“Days of Steam” from Valley Games is the first post-GTS board game review. “Days of Steam” (DoS) differs from the usual “build routes” train game paradigm and instead uses a tile-laying mechanic that allows players control over what routes are in the game. Placing a single city tile containing two goods on the board begins the game. Players (up to 4) choose different colored trains and places them on the starting city. Each player places a track tile from their hand (you get three) in turn. As you play tiles, the black coal markers show how much steam you earn from the tile placement. You may move your train the number of spaces that you have steam in your current inventory. Steam management is a crucial part of the game, as you cannot move without steam. Usually at a critical moment when you really needed to move, you run out! Moving one tile costs one steam, save for some hill tiles that cost two. Rather than place a standard tile, a player may place a new city with randomly drawn goods cubes on it instead. This allows players to manipulate which city appears near their current location.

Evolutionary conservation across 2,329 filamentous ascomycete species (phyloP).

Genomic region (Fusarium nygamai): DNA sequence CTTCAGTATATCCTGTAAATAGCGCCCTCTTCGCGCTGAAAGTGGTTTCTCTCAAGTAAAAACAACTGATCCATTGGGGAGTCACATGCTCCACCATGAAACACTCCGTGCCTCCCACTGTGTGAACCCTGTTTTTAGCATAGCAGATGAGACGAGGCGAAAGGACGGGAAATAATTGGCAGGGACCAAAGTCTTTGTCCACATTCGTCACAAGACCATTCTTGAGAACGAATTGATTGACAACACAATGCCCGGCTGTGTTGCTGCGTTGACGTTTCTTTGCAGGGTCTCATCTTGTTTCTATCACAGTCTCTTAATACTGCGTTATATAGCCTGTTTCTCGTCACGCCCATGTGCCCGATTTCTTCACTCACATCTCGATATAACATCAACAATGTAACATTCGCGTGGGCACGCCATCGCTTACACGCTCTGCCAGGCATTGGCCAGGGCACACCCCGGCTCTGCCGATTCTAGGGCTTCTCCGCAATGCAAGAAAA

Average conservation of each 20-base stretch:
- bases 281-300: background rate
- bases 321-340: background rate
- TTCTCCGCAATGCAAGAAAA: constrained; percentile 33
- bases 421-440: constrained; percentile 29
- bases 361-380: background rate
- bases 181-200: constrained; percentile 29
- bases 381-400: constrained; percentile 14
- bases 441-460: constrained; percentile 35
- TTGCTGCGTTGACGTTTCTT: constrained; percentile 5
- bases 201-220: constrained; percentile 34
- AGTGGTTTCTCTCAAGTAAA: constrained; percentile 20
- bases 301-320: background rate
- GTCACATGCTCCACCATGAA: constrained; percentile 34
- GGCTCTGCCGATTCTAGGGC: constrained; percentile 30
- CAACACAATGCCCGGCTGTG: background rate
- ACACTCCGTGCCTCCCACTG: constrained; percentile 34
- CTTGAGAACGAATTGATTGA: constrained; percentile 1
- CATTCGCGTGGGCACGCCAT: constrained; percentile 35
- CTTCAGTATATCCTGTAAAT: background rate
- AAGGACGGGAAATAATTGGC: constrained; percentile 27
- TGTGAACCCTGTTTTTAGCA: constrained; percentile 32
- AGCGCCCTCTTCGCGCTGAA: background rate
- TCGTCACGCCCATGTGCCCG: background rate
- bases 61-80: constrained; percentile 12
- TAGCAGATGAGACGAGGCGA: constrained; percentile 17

Goods delivery is the primary method of earning victory points, but there is also a bonus for building “circuits,” essentially a continuous loop between two cities. Colors differentiate the goods and cities. Blue goods go to blue cities, etc. A final bonus comes from delivering two or more differently colored goods.
Players balance their own needs (“I have to reach the blue city!”) with the need to impede your opponents. This results in some…interesting routes. Some of the tiles allow placement over existing tiles, so the board evolves throughout the game. There are, of course, rules about what you can and cannot do with the tiles. For example, players may not cut totally cut off a city or place dead-end tiles in certain locations. The tile restrictions are the only even mildly difficult part of this game, but there are lots of helpful graphics and we figured it all out with one run-through.
I played a two and four-player game of “DoS” and neither lasted more than 45-minutes. I enjoyed it both times, but the four-player experience was definitely more fun.
I enjoyed “DoS. It is a rules-light tile game with some interesting strategic options. I do not normally play games designed for a family audience, but I feel confident that anyone 11 or older could easily grasp the game rules and play competently. It is also a good starting point before delving into some of the more complex, but fun train route-building games. That said, there is enough strategy to keep even sophisticated players interested.
I highly suggest you take a look at “Days of Steam.”
Trask, The Last Tyromancer
Full Disclosure: Valley Games provided a comped copy of this game for review